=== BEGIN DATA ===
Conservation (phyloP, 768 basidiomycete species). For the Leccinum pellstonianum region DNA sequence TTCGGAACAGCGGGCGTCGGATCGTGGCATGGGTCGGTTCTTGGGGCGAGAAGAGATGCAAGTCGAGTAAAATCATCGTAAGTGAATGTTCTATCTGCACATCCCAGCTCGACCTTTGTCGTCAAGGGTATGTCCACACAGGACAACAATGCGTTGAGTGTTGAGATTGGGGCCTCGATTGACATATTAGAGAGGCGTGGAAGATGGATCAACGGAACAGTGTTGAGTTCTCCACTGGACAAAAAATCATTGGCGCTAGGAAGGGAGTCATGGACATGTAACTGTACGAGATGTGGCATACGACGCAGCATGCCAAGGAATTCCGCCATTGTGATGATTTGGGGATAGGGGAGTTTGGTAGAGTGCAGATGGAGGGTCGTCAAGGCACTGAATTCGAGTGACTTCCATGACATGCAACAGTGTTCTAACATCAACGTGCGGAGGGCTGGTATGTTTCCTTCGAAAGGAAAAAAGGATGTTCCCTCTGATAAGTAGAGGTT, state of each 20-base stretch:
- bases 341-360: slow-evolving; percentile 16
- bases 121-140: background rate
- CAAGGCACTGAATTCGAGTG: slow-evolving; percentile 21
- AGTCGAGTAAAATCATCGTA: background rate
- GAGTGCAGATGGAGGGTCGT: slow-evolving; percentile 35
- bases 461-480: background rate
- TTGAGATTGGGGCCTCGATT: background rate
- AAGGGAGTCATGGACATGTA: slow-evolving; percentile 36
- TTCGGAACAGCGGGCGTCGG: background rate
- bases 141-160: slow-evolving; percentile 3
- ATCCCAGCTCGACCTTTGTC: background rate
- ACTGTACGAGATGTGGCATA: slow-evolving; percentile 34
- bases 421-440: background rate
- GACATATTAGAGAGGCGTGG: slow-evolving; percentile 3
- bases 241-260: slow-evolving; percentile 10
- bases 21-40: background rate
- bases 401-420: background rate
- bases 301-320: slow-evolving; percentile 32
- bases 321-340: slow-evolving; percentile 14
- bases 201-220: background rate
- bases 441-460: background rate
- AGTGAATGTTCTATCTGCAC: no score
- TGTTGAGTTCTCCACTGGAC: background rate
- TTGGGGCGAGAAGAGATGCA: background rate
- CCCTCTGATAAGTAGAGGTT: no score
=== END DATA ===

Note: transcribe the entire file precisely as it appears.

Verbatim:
Conservation (phyloP, 768 basidiomycete species). For the Leccinum pellstonianum region DNA sequence TTCGGAACAGCGGGCGTCGGATCGTGGCATGGGTCGGTTCTTGGGGCGAGAAGAGATGCAAGTCGAGTAAAATCATCGTAAGTGAATGTTCTATCTGCACATCCCAGCTCGACCTTTGTCGTCAAGGGTATGTCCACACAGGACAACAATGCGTTGAGTGTTGAGATTGGGGCCTCGATTGACATATTAGAGAGGCGTGGAAGATGGATCAACGGAACAGTGTTGAGTTCTCCACTGGACAAAAAATCATTGGCGCTAGGAAGGGAGTCATGGACATGTAACTGTACGAGATGTGGCATACGACGCAGCATGCCAAGGAATTCCGCCATTGTGATGATTTGGGGATAGGGGAGTTTGGTAGAGTGCAGATGGAGGGTCGTCAAGGCACTGAATTCGAGTGACTTCCATGACATGCAACAGTGTTCTAACATCAACGTGCGGAGGGCTGGTATGTTTCCTTCGAAAGGAAAAAAGGATGTTCCCTCTGATAAGTAGAGGTT, state of each 20-base stretch:
- bases 341-360: slow-evolving; percentile 16
- bases 121-140: background rate
- CAAGGCACTGAATTCGAGTG: slow-evolving; percentile 21
- AGTCGAGTAAAATCATCGTA: background rate
- GAGTGCAGATGGAGGGTCGT: slow-evolving; percentile 35
- bases 461-480: background rate
- TTGAGATTGGGGCCTCGATT: background rate
- AAGGGAGTCATGGACATGTA: slow-evolving; percentile 36
- TTCGGAACAGCGGGCGTCGG: background rate
- bases 141-160: slow-evolving; percentile 3
- ATCCCAGCTCGACCTTTGTC: background rate
- ACTGTACGAGATGTGGCATA: slow-evolving; percentile 34
- bases 421-440: background rate
- GACATATTAGAGAGGCGTGG: slow-evolving; percentile 3
- bases 241-260: slow-evolving; percentile 10
- bases 21-40: background rate
- bases 401-420: background rate
- bases 301-320: slow-evolving; percentile 32
- bases 321-340: slow-evolving; percentile 14
- bases 201-220: background rate
- bases 441-460: background rate
- AGTGAATGTTCTATCTGCAC: no score
- TGTTGAGTTCTCCACTGGAC: background rate
- TTGGGGCGAGAAGAGATGCA: background rate
- CCCTCTGATAAGTAGAGGTT: no score